Geopolitics is now transformed by the importance of diasporas : Prof. Gérard-François Dumont

Dumont has been working on geopolitics for quite sometimes and published many of his important research works. His recent work is focussed on  diaspora and geopolitics. In an interview with Dr. Sadananda Sahoo, Prof. Dumont shares some of his ideas.

S.S : Prof. Gérard-François Dumont, as a scholar on geopolitics you have worked on various issues related to demography and politics, diaspora and geopolitics. How do you find the influence of diasporas in the globalised world today?

Gérard-François Dumont : The geopolitical importance of the diaspora is very recent. For centuries, the word Diaspora  has been defined  as a singular word in dictionaries. It refered  to the scattered Jewish communities in the world. Teachings of the Old Testament  passed down from one generation to another. Jewish Community  teach their children the  history of their migration, and  are, therefore, the only diaspora. These are the only communities to live in a country on the planet, while continuing to feel the identity of the origin of their ancestors territory. Their identity is simultaneously here and elsewhere.

Since  1990s, with the development of air transportation,  communications,  web technologies and networking, the physical limitations of distance are increasingly eliminated. In the context of globalization,  modern transnational communities have the means to make themselves more visible inside the host country.

The transnational networks are even more enhanced with the accessibility of global communications. The flowing information influences diaspora consciousness. The Internet plays an important role too. These new technologies open new possibilities and serve the interests of diasporic communities.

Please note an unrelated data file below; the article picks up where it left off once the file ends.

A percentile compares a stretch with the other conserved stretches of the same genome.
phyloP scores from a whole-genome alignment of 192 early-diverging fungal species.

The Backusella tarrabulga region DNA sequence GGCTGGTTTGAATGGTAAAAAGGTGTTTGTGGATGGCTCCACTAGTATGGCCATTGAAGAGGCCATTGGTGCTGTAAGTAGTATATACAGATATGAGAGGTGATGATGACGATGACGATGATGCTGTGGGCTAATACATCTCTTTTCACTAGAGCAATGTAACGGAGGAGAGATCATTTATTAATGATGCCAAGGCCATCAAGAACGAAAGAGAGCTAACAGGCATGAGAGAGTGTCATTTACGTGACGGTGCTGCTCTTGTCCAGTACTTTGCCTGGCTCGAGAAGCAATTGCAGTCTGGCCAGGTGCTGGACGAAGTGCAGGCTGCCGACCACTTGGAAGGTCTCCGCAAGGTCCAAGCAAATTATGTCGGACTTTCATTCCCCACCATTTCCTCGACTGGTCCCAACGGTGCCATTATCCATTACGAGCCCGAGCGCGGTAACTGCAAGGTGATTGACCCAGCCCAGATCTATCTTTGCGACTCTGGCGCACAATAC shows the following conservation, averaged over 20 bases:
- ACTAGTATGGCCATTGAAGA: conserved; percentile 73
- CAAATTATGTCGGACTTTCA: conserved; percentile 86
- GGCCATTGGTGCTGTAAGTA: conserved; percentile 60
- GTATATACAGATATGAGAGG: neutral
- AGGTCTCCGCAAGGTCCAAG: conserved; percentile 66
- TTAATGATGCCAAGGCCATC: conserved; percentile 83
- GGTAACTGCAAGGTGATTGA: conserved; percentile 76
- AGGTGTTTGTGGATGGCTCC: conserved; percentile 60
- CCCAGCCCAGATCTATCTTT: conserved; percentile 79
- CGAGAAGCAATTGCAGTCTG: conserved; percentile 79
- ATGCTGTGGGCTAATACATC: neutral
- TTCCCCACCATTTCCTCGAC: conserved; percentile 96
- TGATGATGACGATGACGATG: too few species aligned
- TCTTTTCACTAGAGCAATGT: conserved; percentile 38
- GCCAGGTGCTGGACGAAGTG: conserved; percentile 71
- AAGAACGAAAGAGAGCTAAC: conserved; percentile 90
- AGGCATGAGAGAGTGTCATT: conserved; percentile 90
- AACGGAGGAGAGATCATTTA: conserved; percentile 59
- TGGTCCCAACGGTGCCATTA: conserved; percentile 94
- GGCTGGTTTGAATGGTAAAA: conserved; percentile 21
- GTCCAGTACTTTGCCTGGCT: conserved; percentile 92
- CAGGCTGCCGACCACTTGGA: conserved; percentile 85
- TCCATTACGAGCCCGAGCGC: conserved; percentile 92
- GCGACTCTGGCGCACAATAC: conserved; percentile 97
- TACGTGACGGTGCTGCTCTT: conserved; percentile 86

So, the immigrants and descendants of immigrants can maintain close ties with their homeland. So was born a phenomenon that, in my book Political Demography (Paris, Ellipses, 2007), I call "diasporization." That is to say that immigrants communities have become diasporas. The word diaspora has become plural. The main element that characterizes a migrant community as diaspora is its relationship with the homeland.

These diasporas not only play  important role in tourism and investments in their country of origin,   but they also play an important geopolitical role because they influence international relations.

SS :During colonial times, it was the colonial economy that triggered large scale international migration mostly from one colony to another. During the post colonial times, the destination for international migration are mostly to the USA and West Asia. How do you think the impact of this new direction impacting on the geopolitics?

Gérard-François Dumont : The destinations of migrants are of great importance to measure the geopolitical influence of diasporas. The geography of immigrants and their offspring is essential for two reasons. First, when people reside in a country, not giving rights to immigrants, its geopolitical influence is weak. For example, the geopolitical role of diaspora living in the Gulf countries is low. However, when immigrants living in democratic countries, they have  several important rights such as: freedom of association, freedom of religion, the right to be naturalized etc.  Their potential geopolitical action is great.

The second reason is the geographical dispersion of diasporas. If diaspora is present only in one country, it can conduct geopolitical action only from that country. However, if a diaspora is scattered in many democratic countries, they can create more transnational impact covering more countries.

Take one example to illustrate these  two reasons. What allows the Dalai Lama to have such an international audience? On the one hand, the Dalai Lama is part of the Tibetan diaspora, considered as a resident by the democratic country Canada, even if he live essentially in India. In fact, the Dalai Lama fear traveling in many countries because it has a honourary Canadian passport. On the other hand, the action of the Dalai Lama is relayed especially since the Tibetan diaspora, though small in number in the world, about 200,000, is dispersed in many countries (see Gérard-François Dumont, "Demography of Tibet. What Geopolitical Scenarios?", Diplomacy, n°. 63, July-August 2013, p. 40-44).

SS : The UN data shows that there are about 3 % people who are international migrant constituting more than 200 million people. Unlike earlier labour migration, large sections of these are skill and knowledge migrants. What is your take on this?